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OANN report on Maricopa County election riddled with falsehoods

By: - February 23, 2021 8:22 am

One America News Newtwork’s Christina Bobb made a series of of dubious or demonstrably false claims about the 2020 Maricopa County election in a Feb. 20 special on the network in an attempt to bolster the lie spread by former President Donald Trump and others that he didn’t really lose Arizona by about 10,000 votes. Screenshot via Bitchute

A report on controversies surrounding the 2020 general election in Maricopa County by One America News Network, a right-wing cable news network known for spreading conspiracy theories and misinformation, contains troves of false information

In her “Arizona Election Heist” report, OANN host Christina Bobb makes a number of dubious or demonstrably false claims about the election. 

Bobb claimed that more than 36,000 non-citizens voted in the November election. She alleged that there were 11,000 more votes than registered voters in Maricopa County. She claimed votes were “pre-loaded” in the county’s ballot tabulation machines. And she alleged that the county “shifted” Election Day ballots to become “absentee ballots” as the count continued.

The host and guest Phil Waldron, a purported information warfare expert who has repeatedly spread false claims about the election, did not say where they obtained their information. Bobb did not respond to a message from the Arizona Mirror. However, some of the claims can be traced.

For example, Bobb alleged that there were 11,676 more votes than registered voters in the county. In reality, the official statewide and county canvasses of the 2020 election, which are readily available on Maricopa County and the Arizona secretary of state’s websites, shows that 2,089,563 of 2,595,272 registered voters in the county cast ballots in the general election. Statewide, 3,420,565 of 4,281,301 registered voters cast ballots.

On several occasions, Bobb referred to those 11,000-plus votes as “overvotes,” and in doing so wildly misrepresented a phrase that’s commonly used in election administration circles. An overvote is when a voter chooses more candidates than permitted for a race.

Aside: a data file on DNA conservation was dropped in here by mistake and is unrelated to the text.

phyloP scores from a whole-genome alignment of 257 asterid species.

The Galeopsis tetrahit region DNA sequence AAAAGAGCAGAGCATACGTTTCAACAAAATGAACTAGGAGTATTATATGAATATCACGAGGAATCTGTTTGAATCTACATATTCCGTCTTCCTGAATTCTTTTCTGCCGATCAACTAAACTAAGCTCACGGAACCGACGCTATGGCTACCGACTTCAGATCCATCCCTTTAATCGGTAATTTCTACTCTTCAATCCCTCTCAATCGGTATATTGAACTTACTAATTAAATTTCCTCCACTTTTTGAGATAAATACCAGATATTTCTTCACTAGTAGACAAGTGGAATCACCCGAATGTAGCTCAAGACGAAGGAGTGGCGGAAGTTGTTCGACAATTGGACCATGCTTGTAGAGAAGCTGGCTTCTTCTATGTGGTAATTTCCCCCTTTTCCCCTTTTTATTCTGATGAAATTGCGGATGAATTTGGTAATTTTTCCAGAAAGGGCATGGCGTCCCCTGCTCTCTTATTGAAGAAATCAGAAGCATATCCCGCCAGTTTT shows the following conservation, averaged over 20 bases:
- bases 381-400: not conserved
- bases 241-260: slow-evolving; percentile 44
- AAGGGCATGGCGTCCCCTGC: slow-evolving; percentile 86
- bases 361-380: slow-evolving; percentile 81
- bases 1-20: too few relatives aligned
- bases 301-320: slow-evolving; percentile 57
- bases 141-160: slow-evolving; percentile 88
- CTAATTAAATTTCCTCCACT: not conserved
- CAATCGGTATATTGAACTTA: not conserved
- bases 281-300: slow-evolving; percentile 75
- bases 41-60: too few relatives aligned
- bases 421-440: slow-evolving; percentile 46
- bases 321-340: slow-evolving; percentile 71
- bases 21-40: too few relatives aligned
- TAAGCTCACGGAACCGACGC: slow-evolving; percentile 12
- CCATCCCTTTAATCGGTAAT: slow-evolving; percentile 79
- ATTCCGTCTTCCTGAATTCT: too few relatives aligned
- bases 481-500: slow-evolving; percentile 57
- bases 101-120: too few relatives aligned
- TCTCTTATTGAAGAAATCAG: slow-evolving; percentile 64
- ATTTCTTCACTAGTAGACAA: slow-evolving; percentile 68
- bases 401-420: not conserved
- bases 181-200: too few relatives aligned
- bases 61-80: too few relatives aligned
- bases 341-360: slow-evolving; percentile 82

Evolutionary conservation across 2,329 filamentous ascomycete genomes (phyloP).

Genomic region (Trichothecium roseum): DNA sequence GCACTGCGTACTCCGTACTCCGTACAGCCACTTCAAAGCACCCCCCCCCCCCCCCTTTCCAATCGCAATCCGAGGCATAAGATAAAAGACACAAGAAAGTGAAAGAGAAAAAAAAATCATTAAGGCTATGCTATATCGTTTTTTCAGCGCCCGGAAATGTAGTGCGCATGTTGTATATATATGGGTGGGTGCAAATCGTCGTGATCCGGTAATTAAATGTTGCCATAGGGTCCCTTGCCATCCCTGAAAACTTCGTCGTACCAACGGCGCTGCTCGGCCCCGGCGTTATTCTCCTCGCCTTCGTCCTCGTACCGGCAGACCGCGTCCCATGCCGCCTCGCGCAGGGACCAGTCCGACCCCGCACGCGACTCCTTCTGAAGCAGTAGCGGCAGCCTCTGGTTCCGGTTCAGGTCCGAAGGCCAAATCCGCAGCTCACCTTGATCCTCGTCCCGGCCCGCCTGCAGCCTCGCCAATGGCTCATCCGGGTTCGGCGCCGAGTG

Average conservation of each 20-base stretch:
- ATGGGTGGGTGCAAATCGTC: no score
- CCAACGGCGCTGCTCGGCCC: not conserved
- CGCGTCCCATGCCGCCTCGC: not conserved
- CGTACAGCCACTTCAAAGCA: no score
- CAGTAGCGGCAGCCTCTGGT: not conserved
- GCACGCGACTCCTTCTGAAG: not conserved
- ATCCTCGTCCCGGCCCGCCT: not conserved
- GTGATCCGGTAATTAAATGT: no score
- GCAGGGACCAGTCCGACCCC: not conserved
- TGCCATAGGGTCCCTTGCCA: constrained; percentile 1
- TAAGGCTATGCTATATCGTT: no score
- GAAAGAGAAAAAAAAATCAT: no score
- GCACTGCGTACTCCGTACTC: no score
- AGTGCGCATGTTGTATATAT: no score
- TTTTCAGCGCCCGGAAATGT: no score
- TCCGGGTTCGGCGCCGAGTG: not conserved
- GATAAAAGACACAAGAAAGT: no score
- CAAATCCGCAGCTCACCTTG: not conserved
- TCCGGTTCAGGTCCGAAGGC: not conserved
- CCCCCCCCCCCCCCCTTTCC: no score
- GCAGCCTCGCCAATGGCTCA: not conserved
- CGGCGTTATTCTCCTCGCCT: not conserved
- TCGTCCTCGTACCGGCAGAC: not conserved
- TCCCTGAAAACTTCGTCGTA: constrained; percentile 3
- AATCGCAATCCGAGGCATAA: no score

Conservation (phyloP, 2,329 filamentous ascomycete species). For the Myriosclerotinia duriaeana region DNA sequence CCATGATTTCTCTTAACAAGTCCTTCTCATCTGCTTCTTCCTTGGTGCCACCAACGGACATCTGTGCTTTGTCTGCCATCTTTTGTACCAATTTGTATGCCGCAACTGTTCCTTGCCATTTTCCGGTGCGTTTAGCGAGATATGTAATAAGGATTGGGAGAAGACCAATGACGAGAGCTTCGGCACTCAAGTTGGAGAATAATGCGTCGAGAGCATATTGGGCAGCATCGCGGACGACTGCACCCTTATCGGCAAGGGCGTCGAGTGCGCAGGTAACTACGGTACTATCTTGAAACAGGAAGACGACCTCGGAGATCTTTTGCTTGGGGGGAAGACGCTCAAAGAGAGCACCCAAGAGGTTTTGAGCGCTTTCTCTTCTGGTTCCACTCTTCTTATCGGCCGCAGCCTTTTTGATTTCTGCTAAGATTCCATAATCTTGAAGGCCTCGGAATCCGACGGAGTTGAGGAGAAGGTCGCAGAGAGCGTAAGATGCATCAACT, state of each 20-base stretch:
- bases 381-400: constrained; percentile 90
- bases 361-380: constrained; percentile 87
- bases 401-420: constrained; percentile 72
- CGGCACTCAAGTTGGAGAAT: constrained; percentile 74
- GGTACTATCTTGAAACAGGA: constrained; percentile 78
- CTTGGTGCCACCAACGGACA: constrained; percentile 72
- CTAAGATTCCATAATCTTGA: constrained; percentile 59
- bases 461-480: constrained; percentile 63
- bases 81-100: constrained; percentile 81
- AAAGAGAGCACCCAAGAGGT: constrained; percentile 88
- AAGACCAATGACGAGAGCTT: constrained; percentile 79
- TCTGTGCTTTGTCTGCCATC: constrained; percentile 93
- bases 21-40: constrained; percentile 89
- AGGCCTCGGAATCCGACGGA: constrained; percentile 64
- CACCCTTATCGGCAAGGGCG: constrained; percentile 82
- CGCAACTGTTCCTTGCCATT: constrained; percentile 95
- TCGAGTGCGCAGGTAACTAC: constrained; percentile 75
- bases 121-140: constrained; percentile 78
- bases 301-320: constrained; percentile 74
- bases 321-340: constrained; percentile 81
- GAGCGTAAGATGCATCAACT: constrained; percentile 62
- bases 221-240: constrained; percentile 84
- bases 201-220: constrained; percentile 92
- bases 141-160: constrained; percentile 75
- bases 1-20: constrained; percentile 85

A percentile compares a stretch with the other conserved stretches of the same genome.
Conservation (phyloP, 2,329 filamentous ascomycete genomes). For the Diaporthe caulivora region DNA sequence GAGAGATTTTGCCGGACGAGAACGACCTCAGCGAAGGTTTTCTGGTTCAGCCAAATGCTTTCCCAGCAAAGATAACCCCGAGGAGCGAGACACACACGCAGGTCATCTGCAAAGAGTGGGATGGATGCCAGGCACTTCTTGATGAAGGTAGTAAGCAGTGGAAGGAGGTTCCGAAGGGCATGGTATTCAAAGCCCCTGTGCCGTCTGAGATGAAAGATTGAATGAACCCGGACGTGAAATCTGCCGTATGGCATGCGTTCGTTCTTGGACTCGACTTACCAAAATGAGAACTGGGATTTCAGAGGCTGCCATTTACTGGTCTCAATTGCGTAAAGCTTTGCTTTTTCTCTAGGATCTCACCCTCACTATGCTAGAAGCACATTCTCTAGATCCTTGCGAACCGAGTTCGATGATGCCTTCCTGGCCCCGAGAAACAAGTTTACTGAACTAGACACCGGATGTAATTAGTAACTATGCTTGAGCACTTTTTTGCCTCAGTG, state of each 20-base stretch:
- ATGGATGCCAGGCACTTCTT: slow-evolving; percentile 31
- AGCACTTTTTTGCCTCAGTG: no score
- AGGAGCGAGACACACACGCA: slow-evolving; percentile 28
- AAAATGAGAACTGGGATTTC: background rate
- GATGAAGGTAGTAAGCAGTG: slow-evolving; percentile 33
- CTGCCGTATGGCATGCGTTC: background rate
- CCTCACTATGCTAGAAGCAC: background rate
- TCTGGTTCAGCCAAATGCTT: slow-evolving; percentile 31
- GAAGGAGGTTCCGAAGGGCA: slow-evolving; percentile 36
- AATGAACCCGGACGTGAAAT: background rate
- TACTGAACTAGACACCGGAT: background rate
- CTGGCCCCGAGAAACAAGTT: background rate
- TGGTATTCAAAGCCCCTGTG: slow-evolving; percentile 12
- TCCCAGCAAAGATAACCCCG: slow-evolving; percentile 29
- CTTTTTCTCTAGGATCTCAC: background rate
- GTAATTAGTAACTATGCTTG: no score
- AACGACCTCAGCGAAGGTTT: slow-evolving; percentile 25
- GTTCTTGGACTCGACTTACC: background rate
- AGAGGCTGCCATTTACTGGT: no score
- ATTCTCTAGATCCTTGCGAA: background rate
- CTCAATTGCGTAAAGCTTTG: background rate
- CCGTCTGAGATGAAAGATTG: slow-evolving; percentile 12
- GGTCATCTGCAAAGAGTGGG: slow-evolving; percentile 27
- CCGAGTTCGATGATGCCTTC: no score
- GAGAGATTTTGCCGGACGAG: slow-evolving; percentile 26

In a lawsuit it filed alleging that some voters may have been disenfranchised, former President Donald Trump’s campaign noted that there were 11,676 overvotes, which came up during hearings for the case. A Maricopa County judge dismissed the case as moot because the relatively small number of ballots at issue wouldn’t have affected the presidential race, in which President Joe Biden won Arizona by 10,457 votes.

A report published in December by former White House advisor Peter Navarro falsely describes the overvotes as the number of votes cast in excess of the total number of registered voters, though he cites that number for the entire state, not just Maricopa County. 

Bobb alleged that 36,473 noncitizens voted in the election, a number that also appears to come from the Navarro report. Navarro did not cite a source for that number. Fields Moseley, a spokesman for Maricopa County, said the allegation is false.

One possible source is a Facebook post in mid-November by Republican state legislator Kelly Townsend, who claimed there were 36,473 voters registered in Arizona who were unable to establish their United States citizenship. Townsend did not say those voters all cast ballots, however.

Arizona requires proof of citizenship to register to vote, but federal voter registration laws don’t, so the state uses a bifurcated system in which people who are unable to show proof of citizenship can still register but can only vote in federal races. There are nearly 23,000 such voters registered in Arizona, according to the Arizona Secretary of State’s Office, 13,271 of whom are registered in Maricopa County.

Statewide, only 7,628 of those voters cast ballots in the November election, according to the Secretary of State’s Office.